7.2. Nozzle Sizes

If you haven’t tried a different nozzle height yet, you’re missing half the fun. A nozzle swap is the simplest and most impactful change you can make to your 3D printer.

Prusa summed it up nicely in their YouTube video on nozzle sizes.

That’s like buying a DSLR camera and never changing the lens. It definitely works, but you’re limiting yourself.


These notes are based on my experiences with the Prusa i3 Mk3 and Artillery/Evnovo Sidewinder X1 printers. If you are using a different printer, please verify the hardware details are similar.

According to the Prusa survey results, only 22% of users have tried another nozzle size, despite the fact that it’s one of the cheapest and simplest modifications you can make to an otherwise-stock 3D printer. Part of this is no doubt due to trepidation about changing something that’s working. Hopefully, I’ve gathered some notes here to set your mind at ease and expand on some of the information on working with alternate nozzle sizes on the Prusa i3 printers.

7.2.1. What changing the nozzle size does

The size of the nozzle opening influences a lot of factors that aren’t immediately obvious. It’s a good idea to understand the effects to avoid making frustrating mistakes as you experiment. Nozzle diameter

The diameter of the nozzle opening determines resolution in the horizontal (X-Y) plane. This means that it will affect detailed features on the top surfaces of your prints. A 3D printer is going to have a difficult time printing any details smaller than the nozzle diameter.

  • If you’re doing fine detailed prints, too large of a nozzle can result in missing details and dull corners. Slicers will skip details that are too small to be printed the specified nozzle, or at best, try to approximate them.

  • If you’re printing large functional parts with minimal detail, a finer nozzle won’t gain you anything. You’ll add significant print time with no real gain. A larger nozzle will move a lot more filament in a given amount of time and significantly speed up print times.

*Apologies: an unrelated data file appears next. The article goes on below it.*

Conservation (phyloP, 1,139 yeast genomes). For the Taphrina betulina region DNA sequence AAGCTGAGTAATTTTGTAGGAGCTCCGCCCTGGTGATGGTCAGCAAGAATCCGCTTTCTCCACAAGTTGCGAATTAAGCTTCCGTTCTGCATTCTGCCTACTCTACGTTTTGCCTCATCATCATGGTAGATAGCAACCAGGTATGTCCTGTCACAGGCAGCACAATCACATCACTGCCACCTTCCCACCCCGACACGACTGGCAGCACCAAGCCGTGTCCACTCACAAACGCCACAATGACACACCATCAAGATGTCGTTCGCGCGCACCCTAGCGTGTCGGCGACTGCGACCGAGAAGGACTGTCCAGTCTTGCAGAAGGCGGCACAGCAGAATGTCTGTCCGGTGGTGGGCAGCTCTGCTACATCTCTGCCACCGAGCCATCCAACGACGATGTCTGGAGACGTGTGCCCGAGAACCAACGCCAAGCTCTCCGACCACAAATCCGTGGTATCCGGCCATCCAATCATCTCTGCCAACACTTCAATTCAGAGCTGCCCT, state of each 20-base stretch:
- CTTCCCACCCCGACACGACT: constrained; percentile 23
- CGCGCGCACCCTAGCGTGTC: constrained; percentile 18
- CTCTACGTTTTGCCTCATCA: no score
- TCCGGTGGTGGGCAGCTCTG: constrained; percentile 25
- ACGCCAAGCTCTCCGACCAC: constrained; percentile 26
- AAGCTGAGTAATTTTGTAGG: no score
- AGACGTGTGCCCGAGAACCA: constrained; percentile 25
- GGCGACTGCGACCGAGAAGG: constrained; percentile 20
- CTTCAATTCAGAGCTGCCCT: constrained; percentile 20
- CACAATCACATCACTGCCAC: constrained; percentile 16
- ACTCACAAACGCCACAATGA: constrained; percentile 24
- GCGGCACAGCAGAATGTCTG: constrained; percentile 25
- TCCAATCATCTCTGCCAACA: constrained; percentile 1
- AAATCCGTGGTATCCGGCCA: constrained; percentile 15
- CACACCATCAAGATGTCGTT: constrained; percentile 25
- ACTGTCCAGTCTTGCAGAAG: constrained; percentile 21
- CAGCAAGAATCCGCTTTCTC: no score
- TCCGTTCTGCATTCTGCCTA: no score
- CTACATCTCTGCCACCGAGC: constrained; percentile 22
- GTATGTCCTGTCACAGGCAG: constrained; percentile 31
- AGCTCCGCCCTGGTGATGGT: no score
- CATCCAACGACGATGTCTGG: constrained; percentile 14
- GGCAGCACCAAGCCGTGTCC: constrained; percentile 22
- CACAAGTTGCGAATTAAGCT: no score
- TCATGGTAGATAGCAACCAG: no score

In general, use a nozzle small enough to print the finest details in your print, but no smaller. Go as large as you can to speed up prints. Extrusion width

Nozzle size impacts the range of extrusion widths you can print with. This affects how wide a perimeter wall is printed with a single pass. Minimum extrusion widths

You can use extrusion widths narrower than your nozzle, but with some caveats:

  • The quality of thin lines may be poor, particularly for external perimeters.

  • Thin walls must also be printed with low layer heights to preserve good inter-layer adhesion. See Maximum layer heights below. Maximum extrusion widths

The wider the extrusion, the fewer perimeter walls you have to print to achieve the desired wall thickness. The ability to use wider extrusion widths is one of the big wins with larger nozzles. Keeping extrusion widths to 120% or below of the nozzle size is recommended for good print finish with most nozzles.

If you are using quality nozzles, you can use considerably wider extrusions. Take a look at the E3D drawing for the V6 series nozzles and you’ll find some interesting details.

  • The A dimension in the drawing designates the diameter of the nozzle opening.

  • Unlike cheap clone nozzles, E3D uses a different thickness for material surrounding the nozzle opening, designated by the B dimension in the drawing.